There seem to be a lot of misconceptions about soil, what makes good soil, and why urban soil is so different than rural soil. First, it’s important to understand the components of soil and how healthy soil differs from soil in the built environment. Second, we need to know what an impervious surface is and how it differs from pervious surfaces. Third, we can now make the connections to urban environments and the importance of public transportation.
What does healthy soil look like? Healthy soil is full of microbial action and drainage. Healthy soil has bugs and worms that tunnel through allowing plants to breath underground and giving water a place to go. Healthy soil with healthy vegetation soaks up water from rain or other water events and draws it down first into their root systems and then further filters water down to the water table, eventually replenishing ground water supplies.
Impervious Surfaces and Why They Are Bad
Impervious surfaces prevent water from adequately soaking into the ground. Impervious surfaces can be compacted soil (urban soil), pavement, asphalt, housing with standard roofs, or even grass. Anything that prevents water from properly filtering into the soil to nourish plants and animals that live below the ground is an impervious surface.
“A raindrop is like a miniature water bomb: it hits the ground at 20 miles per hour. When raindrops hit bare soil, water can splash soil up to 6 feet away, carry particles away, and drop sediment into drainageways. Wind also dislodges, moves, and transports soil particles. We need that topsoil; it nourishes our food and allows us to live, but it can take almost 1,000 years to be created (Oregon Association of Conservation Districts 2007). In Portland specifically, composted soil can be made in a week (Plantea 1998).” [As quoted in The Tolman Guide to Green Living in Portland, first page Soil Section.]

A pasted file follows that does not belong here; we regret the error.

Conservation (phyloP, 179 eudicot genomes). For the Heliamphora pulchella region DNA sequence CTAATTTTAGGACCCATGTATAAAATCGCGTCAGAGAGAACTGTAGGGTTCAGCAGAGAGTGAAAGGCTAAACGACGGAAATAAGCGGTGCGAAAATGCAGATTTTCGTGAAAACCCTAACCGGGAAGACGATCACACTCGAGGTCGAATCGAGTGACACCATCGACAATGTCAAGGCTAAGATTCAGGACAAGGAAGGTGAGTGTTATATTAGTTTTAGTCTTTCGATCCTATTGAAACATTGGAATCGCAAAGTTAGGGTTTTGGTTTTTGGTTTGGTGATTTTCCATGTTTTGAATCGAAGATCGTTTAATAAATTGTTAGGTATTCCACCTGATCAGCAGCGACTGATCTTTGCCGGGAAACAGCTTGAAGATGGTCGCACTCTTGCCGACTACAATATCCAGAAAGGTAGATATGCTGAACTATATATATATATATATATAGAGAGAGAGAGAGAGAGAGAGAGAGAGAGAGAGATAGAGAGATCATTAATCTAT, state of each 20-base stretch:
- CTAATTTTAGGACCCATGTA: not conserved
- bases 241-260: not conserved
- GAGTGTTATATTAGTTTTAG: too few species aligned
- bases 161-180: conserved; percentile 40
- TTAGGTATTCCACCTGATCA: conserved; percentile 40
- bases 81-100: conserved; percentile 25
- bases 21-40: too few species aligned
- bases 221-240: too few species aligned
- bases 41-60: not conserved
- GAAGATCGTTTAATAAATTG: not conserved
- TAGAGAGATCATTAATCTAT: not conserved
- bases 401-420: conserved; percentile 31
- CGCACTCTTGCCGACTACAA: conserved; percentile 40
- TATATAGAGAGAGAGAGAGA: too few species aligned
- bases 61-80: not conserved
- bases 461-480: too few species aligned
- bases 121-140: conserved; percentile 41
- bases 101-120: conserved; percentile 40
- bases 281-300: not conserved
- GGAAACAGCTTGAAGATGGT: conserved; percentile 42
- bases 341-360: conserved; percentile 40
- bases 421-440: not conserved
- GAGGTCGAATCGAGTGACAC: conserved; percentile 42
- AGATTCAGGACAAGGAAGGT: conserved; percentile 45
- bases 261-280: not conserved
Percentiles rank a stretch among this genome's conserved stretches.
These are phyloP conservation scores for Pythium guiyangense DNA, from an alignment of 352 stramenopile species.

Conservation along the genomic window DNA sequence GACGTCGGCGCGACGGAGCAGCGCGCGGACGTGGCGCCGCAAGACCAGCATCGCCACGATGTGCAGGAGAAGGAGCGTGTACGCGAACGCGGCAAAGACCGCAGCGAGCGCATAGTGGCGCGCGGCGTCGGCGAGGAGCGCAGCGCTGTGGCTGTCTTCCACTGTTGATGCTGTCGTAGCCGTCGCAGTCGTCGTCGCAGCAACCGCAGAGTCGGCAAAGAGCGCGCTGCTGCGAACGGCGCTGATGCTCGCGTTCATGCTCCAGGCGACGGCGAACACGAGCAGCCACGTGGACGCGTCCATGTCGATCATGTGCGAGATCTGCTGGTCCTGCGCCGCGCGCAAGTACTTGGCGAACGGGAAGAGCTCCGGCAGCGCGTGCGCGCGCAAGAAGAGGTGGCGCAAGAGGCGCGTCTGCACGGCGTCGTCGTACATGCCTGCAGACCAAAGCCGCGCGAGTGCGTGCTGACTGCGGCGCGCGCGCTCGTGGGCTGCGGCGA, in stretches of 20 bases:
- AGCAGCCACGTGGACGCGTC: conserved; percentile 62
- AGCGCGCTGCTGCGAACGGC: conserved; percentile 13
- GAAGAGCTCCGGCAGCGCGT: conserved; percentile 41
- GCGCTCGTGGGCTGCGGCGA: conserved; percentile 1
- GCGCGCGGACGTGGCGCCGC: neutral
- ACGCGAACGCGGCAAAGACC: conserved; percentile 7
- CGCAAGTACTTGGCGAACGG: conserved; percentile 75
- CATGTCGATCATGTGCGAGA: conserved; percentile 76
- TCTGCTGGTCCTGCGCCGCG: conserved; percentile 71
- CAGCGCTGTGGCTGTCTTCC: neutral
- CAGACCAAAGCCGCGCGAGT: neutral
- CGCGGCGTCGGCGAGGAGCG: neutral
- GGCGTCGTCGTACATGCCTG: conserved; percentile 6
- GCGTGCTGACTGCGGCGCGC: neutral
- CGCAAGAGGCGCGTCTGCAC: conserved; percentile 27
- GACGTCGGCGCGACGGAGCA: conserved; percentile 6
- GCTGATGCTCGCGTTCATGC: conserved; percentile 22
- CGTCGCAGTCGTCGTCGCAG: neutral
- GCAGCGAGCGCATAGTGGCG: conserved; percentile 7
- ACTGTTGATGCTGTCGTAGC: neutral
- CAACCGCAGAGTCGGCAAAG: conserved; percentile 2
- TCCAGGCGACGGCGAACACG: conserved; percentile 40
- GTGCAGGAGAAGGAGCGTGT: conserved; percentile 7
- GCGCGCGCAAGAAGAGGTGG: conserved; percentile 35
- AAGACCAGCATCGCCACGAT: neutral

Additionally, living in places with a lot of impervious surfaces makes that place more vulnerable to floods. When watersheds are prevented from doing their job, managing water naturally, floods are a bigger risk. The water from water events still needs to find someplace to go, and with impervious surfaces that place is usually a parking lot, which leads to the street and sidewalk, or even your basement.
Linking It Back to Place
I live in an urban environment, so it’s important for me to be aware of how my actions affect the environment around me. Likewise, when we learn how we can live in our urban environment full of compacted soil and impervious surfaces, we have more knowledge to make better choices. If, for example, we rely on public transit more than our personal cars, we lessen demand on the roads. Each bus here in Portland helps keep about 256 cars off the road. Imagine 1 bus for every 250 cars and think of how much less air pollution and ground pollution we would have if we improved that ratio. Now, consider what would happen when we plant with native plants in our yards, we use natural methods to help water go where it needs to go – in the ground, further reducing risk of flood and improving the environment in which we live.
I hope this basic run-through of why healthy soil is important helps with our general understanding of how place has a direct affect on our local ecology. Please email me with questions, further reading, or any thing else!